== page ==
“What will you take from your time at SAA?”
“What will you take from your time at SAA?”
The bell rings and boys pour into the refectory. The smell of freshly prepared food welcomes them, calling their names from the old, round dining tables. Famished, they stand behind the chairs eager for permission to be seated, to dig in, and discuss the morning.
I reassured my son that it was absolutely normal to be feeling down and missing his peers. I shared with him that his teachers were all also missing school and their students. And then, I thought about all the things I was so deeply missing about being at school.
For so many of us, the afternoon schedules were packed. Like NASCAR drivers lined up for the start of a race, once 3:30 hit, we revved our engines and off we went into never-ending laps--pick-up, drop-off, repeat.
All of this got me wondering: How important are friendships for our children? And, how on this pandemic-ridden-Earth are we going to cultivate them during this time of confinement?
We are all grieving life as we knew it a month ago. Every week, some wait to hear that school will resume and things will go back to the way they were. While others accept the “new normal,” ...
So…how are we going to get through it? In the words of Elsa, (we have watched both Frozen 1 and 2 at my house more times than I care to admit in the last week), “Let it go.”
Is there anything of our regular routine that is still in place? Not much. Having each other and our families is about all that remains constant. Most everything else feels disrupted for the moment.
News about the COVID-19 pandemic has been flooding our inboxes, our social media feeds, and our dinner table conversations for weeks. Then we learn Spring Break has been extended and that our children will be home for three weeks – Wait, WHAT?! Online school?
The seventh century emperor and polyglot, Charlemagne, famously said, "To have another language is to possess a second soul."
At San Antonio Academy, lunchtime routines are much like that of an Italian Sunday dinner or a cowboy’s campfire. Boys of various grade-levels are gathered around together in the cafeteria to share good food and great friendships. This family style tradition is what makes SAA’s dining experience so unique.
The day I found myself in a round pen with the horse, I realized I didn’t need to do anything for someone in order to be connected. In other words, out of sight did not mean out of mind. This “aha” moment highlighted that my significance was not based on what I could do for someone, but instead, was more about who I was as a person.
From learning sportsmanship in P.E. and athletics, to identifying composers and their compositions in music, to experimenting with the color wheel in art and tackling a new language in Spanish, the fine arts and physical parts of our boys bodies and brains are strengthened on a daily basis.
This summer, I stumbled across John Ronald’s Dragons: The Story of J.R.R. Tolkien by Caroline McAlister, and I immediately knew I wanted to share it with my students. This beautifully illustrated book, illustrated by Eliza Wheeler, tells the story of a young Tolkien growing up in Sarehole, England, in the early 1900s.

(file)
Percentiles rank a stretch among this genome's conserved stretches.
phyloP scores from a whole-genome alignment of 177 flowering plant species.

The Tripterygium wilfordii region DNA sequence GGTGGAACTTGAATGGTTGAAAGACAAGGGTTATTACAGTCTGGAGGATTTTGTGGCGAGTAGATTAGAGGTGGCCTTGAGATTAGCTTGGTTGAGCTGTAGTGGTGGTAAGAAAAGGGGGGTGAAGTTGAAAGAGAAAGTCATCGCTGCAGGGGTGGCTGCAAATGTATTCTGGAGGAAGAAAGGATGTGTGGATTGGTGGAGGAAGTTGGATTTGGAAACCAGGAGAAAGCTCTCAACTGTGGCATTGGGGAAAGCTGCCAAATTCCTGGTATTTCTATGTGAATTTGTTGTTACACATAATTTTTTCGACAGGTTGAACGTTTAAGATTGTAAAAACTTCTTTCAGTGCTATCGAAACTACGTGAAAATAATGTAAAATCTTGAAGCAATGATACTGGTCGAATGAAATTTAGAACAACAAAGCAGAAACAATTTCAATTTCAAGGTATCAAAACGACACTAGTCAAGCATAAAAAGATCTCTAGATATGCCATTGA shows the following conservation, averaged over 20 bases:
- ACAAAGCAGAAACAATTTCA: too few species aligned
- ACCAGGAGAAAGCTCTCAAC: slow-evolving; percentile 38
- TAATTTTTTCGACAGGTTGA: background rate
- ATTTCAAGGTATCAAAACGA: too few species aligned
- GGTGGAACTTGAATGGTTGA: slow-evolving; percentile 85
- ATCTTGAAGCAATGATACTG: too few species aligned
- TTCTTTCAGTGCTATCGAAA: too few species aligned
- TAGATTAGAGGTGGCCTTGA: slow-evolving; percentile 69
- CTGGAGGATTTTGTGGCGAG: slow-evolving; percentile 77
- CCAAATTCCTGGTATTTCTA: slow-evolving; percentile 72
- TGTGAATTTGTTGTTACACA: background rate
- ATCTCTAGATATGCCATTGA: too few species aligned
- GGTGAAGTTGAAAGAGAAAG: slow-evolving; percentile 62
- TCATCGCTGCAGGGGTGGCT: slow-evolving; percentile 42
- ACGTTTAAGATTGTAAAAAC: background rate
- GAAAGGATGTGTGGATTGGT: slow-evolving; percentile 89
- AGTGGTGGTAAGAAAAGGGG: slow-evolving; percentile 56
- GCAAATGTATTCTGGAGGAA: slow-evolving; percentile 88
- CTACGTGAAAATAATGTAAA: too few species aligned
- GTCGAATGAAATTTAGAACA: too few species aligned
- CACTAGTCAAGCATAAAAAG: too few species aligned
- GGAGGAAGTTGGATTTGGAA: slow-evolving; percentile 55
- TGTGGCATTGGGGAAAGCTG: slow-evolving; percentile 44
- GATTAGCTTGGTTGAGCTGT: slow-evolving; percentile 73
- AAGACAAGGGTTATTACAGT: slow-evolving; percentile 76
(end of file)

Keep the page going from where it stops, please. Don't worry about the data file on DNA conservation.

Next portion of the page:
At the heart of the Cardboard Challenge is an opportunity for children to build whatever they can dream up using cardboard, recycled materials, imagination, and creativity. The Challenge is a fun, easy- to-organize learning experience that fosters creativity and teaches necessary skills for success in life.
Just ask any 4th grader and he can tell you all about bats. While learning about animals and their unique adaptations, each year, fourth graders research a bat species and write a short report in addition to creating a model of their bat. Every November you can see their “bat cave” hanging from the Taylor Hall front entryway.
One of the most beloved, time-honored traditions here at SAA is the first grade Tour de L’Academy Bike Race, a unique experience inspired by the Tour de’ France that has impacted well-over 600 young Academy boys since its inception in 1989.
It is 9:00 am and the Pre-K cottage comes to life. Boys boisterously pour in to the classroom from P.E. ready and eager to start their day. The hallway fills as boys begin to complete their morning tasks of hanging up backpacks and emptying folders.
For a century, the Military Program has provided Academy boys an outlet for leadership opportunities. The program’s goals, developmentally appropriate for 3rd through 8th grade, are based on our school’s traditions and Social Emotional Learning (SEL)* competencies.
Drive past the SAA primary playground on any given weekday afternoon, and you’ll be sure to find a group of boys actively playing one of their favorite games―KICKBALL! To boys, it’s just a fun way to compete with friends. But, to teachers...it’s an opportunity to put social/emotional learning into practice.
Daniel Goleman coined the phrase “emotional Intelligence” in 1995 with his groundbreaking book Emotional Intelligence – Why It Can Matter More than IQ.
Whether you are entering Pre-K or 8th grade, starting the school year requires a period of adjustment that often takes us by surprise.
Out front of SAA stands an oak tree. I don’t know its age, but I dare say it’s been here as long as the school has existed, perhaps longer. The roots of this aged tree run deep.
When I learned that SAA’s counselor, Theresa Moore, was using an equine assisted approach to teaching social/emotional skills, I admit I was a bit apprehensive.
One of my most favorite memories as a young child was walking to the neighborhood park with friends on cool, summer days. (Those days actually do exist in Pennsylvania where I grew up!)